Rathadorn’s Bane

It had come to this, finally, and the ending was near. Trenton, Samuel, and Zonal took significant damage and became disarmed. The paladin and cleric began to say prayers to their Maker. The fighter, thinking he lost enough blood, believed himself delusional.

He watched Ellen, the bard, closely. She set her harp and bow aside. Both were useless, nearly unrecognizable; the dragon’s talons had their way. Zonal could not believe or understand what he saw.

Ellen stood only yards from the cruel beast. She had a small black notebook in her left and what must be a ruby pen in her right hand. He could not imagine writing poetry or songs in this dread situation. He had marked the bard as a unique character, but she must recognize the danger to them all. What could she be thinking?

The gigantic dragon shifted its weight upon its priceless bed of treasure, which included golden coins that scattered and clinked. The dragon’s richly furnished hoard was collected over many lifetimes of humanity.

Ellen stood exposed, writing, glancing at the human-killer occasionally, probably checking that it remained relaxed. Zonal guessed she wrote more than one page. He was aware that a bard might be akin to a mage. There was no prior evidence of this in their adventuring.

As she wrote, the notebook covers began to give off an ebon glow, and the pages lit her face with a creamy shine. The dragon growled like nearby thunder and shifted its dinosaur-like head in the bard’s direction.

She made a few additional notations and put the ruby pen in a pocket. She straightened her robes and seemed to stand straighter. Her emerald eyes almost sparked as she entirely focused on the dragon, Raptadorn.

She began to speak in her clear melodious tones:

“I stand before you honored Raptadorn, a bard of lesser renown, Ellen Whitskiene. I have heard your exploits and famous legends of the many humans you have removed from living lands.

Now, if I may but bring your attention to the fact that you grow less ferocious and decline into age. It is not my place to force you, but I think you must agree; it is time you retired into a pleasant secluded place. There no one would disturb your restful peace.

My friends and I shall take command of your hoard of money and rare items, which you may sign over as our reward. We will then refrain from killing you. We will make sure all you leave we competently disburse, so you need to suffer no remorse or lingering regret.”

Zonal could not believe this wisp of a woman was a bard powerful enough to enchant the deadly dragon. He watched Rathadorn as Ellen spoke when he could draw his eyes from her. All during the speech, the beast grew smaller. The creature, reduced in size, had humanoid proportions. Her voice seemed a melody. Zonal could almost remember the tune, but it was the most beautiful ever. He decided incredible magic was in play but was it the book or the words she said?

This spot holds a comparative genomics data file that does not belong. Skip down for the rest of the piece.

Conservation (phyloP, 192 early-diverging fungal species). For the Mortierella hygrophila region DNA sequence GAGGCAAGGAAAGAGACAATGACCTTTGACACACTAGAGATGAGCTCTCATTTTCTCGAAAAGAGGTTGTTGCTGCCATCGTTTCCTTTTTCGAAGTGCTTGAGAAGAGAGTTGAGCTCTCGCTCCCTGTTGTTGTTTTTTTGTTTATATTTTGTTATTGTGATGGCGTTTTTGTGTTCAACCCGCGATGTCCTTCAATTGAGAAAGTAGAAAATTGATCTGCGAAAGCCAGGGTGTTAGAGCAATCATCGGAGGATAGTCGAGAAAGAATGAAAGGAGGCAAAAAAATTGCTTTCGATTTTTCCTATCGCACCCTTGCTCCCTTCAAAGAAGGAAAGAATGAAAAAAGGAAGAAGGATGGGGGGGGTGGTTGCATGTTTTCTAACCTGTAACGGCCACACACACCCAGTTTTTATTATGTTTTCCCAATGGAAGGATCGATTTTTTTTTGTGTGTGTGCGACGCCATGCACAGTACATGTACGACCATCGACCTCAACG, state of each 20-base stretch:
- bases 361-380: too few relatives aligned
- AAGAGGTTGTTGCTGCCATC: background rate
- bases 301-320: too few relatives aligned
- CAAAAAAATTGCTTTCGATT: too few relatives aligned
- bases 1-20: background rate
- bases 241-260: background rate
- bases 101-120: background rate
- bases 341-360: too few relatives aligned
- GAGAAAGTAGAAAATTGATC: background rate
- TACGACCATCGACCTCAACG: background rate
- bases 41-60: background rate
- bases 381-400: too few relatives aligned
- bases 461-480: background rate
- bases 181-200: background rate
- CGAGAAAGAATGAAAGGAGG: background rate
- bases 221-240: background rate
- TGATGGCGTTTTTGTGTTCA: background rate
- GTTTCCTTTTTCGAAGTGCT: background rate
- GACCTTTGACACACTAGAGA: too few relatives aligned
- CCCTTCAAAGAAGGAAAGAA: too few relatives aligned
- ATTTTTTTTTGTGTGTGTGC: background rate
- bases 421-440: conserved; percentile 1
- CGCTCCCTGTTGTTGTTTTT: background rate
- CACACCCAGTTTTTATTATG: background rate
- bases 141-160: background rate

Where did this notebook and ruby pen originate? He concluded Ellen was no rookie bard. How had she hidden herself and the truth away?

The dragon becomes an aged man with an ivory staff and walks confidently over to Ellen. She retrieved her pen, placed it in Rathadorn’s hand, and held the notebook for his signature. After the elegant script swirled onto the page, she looked into his golden eyes and said, “Go now in peace, Rathadorn, and trouble the world and humankind no more.”

Zonal, Samuel, and Trenton watched as what was once a fearsome and magnificent dragon turned into a pure gold mist then disappeared.

Ellen looked at her companions and said, “Well, we have to rid this place of all the signs of dragon lair and treasure hoard quickly. Our trucks stand by; we have maybe a half-hour before the androids discover what we have done.”

The three look at one another and, in unison, say, “What? What just happened?”

© Jo Ann J. A. Jordan


It was Sunday again. She knew not because she could follow days, but because after feeding the chickens, Auntie insisted she take a bath.

It was a new thing, bathing herself alone; she was only a small girl.

Life was different now. Her Mama had gone away to someplace far, called Florida. Daddy said she would never be back.

Auntie had come to live in the little house because she was a widow- woman, alone. Sometimes she seemed strange with her black clothes and strict rules. She knew things like no one else did. People sent for her when someone was sick, or babies came, or people left this living.

She was mean at times, telling the little girl, “If you don’t behave, your Mama woman will come and take you away from here, and you will see your Daddy no more.” Tears and sobs would torment Hope because she loved her Daddy and Bubba more than all the things, including her one baby doll. She had night terrors of being snatched by the bad woman and taken away.